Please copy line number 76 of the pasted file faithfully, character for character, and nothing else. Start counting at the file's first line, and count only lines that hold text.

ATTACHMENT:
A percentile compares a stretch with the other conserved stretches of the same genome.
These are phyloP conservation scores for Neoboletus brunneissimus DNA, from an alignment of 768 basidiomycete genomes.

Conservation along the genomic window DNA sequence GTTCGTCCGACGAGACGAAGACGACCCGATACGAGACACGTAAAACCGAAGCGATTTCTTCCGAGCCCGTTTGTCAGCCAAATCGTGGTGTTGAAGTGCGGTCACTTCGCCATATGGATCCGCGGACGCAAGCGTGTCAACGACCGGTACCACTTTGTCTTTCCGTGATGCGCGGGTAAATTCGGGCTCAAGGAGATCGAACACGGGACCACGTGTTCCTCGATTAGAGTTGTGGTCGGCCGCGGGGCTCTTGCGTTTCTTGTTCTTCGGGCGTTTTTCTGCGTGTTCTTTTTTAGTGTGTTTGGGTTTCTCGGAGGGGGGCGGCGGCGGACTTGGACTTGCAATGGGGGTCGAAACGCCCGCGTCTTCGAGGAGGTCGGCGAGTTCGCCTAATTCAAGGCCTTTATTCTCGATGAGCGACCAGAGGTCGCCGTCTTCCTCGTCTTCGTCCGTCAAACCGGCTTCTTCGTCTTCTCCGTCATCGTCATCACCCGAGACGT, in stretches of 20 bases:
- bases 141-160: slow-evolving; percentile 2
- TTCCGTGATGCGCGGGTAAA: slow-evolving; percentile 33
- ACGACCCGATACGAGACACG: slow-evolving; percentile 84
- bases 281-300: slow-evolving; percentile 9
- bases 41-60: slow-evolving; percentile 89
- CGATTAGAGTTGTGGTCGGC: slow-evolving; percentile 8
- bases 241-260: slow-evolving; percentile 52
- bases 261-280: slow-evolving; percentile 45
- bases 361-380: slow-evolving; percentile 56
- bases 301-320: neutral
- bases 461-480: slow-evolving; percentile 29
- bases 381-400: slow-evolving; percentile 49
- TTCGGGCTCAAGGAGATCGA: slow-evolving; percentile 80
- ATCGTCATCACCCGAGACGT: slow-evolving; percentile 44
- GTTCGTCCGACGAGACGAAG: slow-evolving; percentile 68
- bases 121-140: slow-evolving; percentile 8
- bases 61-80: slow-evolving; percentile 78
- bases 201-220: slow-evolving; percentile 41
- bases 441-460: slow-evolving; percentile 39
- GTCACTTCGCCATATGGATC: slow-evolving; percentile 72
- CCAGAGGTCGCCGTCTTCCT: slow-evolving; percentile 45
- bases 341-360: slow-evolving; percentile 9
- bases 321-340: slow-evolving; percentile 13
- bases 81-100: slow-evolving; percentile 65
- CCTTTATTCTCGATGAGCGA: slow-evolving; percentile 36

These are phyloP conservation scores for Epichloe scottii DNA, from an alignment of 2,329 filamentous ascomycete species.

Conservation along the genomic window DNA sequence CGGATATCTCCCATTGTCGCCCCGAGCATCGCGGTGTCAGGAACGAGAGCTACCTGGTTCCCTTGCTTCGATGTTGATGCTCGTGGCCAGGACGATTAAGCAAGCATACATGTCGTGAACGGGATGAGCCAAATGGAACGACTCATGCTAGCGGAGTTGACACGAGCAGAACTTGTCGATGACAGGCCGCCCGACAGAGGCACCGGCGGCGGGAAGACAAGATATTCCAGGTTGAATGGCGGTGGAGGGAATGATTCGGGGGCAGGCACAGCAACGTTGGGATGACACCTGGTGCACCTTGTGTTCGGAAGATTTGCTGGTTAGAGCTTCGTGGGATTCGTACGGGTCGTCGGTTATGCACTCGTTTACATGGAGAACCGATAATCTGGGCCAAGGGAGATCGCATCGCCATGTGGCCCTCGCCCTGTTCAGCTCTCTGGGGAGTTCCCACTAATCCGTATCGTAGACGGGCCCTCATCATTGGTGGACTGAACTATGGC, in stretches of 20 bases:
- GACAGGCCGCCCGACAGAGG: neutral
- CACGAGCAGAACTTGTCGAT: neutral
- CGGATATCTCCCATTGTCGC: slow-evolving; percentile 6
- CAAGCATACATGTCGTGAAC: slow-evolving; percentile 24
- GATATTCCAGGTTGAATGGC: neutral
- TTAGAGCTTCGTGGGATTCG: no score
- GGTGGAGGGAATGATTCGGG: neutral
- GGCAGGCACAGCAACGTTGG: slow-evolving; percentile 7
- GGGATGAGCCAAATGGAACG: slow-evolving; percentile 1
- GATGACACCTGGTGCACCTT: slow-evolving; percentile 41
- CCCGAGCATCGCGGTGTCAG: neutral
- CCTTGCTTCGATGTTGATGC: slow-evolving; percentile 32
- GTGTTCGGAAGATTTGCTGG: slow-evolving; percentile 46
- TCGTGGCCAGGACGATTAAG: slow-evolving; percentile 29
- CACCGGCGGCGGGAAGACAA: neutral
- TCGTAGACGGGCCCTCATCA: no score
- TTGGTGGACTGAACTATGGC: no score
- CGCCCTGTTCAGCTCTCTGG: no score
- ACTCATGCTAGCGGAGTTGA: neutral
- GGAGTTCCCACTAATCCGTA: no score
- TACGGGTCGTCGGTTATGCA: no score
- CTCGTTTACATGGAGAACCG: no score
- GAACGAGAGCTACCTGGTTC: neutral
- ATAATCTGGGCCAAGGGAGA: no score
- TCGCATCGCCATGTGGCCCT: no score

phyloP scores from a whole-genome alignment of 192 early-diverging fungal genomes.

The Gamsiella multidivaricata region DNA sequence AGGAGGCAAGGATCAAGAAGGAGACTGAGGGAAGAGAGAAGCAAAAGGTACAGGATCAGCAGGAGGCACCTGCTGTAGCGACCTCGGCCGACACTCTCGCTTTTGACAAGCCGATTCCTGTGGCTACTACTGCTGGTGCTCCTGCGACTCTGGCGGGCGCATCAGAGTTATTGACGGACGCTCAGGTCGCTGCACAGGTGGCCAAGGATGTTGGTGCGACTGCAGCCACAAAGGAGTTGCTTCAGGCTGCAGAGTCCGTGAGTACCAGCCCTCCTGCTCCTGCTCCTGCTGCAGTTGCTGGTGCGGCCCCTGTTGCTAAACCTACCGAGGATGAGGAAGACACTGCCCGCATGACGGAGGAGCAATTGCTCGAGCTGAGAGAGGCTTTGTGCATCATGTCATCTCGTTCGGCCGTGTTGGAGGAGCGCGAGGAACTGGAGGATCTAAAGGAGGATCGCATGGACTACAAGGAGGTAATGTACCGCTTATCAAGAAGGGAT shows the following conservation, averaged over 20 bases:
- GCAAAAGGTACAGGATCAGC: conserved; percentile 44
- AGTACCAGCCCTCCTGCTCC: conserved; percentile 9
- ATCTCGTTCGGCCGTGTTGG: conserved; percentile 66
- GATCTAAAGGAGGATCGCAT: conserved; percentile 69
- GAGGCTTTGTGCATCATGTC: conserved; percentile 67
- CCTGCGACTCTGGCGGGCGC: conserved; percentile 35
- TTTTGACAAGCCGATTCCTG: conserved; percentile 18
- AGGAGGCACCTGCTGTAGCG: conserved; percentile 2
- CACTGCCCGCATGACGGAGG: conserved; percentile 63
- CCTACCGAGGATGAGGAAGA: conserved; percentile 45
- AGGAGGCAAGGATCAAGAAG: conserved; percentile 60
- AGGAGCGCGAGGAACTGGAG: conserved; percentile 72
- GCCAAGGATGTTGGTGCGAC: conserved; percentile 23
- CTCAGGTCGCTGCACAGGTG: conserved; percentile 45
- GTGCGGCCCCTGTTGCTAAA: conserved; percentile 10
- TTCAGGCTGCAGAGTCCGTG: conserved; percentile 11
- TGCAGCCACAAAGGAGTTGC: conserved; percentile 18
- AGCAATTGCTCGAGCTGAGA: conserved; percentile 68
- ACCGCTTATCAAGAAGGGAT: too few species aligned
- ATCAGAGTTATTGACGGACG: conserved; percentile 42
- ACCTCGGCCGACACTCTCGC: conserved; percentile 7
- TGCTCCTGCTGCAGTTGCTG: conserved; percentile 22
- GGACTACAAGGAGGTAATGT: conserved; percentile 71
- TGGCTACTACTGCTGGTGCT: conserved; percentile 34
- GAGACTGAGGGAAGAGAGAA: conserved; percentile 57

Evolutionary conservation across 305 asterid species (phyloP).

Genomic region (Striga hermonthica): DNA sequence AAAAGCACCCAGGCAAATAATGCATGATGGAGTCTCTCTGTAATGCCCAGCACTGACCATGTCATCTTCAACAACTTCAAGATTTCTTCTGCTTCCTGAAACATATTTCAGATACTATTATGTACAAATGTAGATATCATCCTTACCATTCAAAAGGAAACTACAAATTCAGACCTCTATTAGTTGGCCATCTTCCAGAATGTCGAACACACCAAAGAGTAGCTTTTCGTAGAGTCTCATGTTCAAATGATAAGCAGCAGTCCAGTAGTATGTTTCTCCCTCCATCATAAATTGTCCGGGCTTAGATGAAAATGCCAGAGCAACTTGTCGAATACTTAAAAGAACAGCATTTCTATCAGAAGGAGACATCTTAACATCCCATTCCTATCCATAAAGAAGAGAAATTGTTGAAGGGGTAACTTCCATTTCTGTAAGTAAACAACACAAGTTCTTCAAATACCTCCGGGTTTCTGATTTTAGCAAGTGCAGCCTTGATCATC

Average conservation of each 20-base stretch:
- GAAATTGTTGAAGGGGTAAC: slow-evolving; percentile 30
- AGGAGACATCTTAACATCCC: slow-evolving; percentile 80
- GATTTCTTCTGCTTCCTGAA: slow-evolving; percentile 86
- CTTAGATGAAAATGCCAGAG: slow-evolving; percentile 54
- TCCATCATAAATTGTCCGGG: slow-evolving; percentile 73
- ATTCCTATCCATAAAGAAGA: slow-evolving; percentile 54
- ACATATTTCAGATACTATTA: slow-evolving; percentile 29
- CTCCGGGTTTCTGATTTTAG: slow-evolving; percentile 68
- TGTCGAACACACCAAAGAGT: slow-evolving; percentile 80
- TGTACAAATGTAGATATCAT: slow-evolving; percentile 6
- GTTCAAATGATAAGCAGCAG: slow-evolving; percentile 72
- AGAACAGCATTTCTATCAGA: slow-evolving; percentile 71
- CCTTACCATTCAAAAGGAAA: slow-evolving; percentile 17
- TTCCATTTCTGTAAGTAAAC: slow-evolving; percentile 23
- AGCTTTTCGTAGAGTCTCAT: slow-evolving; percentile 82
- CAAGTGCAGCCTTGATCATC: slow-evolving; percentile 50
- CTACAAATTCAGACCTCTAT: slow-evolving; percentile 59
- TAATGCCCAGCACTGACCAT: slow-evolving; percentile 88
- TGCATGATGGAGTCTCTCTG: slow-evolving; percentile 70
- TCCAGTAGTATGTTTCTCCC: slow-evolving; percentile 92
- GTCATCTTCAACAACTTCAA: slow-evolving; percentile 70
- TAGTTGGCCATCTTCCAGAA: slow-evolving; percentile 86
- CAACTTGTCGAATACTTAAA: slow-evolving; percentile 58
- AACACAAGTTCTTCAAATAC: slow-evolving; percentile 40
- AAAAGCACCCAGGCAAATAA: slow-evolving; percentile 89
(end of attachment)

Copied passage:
- ACCGCTTATCAAGAAGGGAT: too few species aligned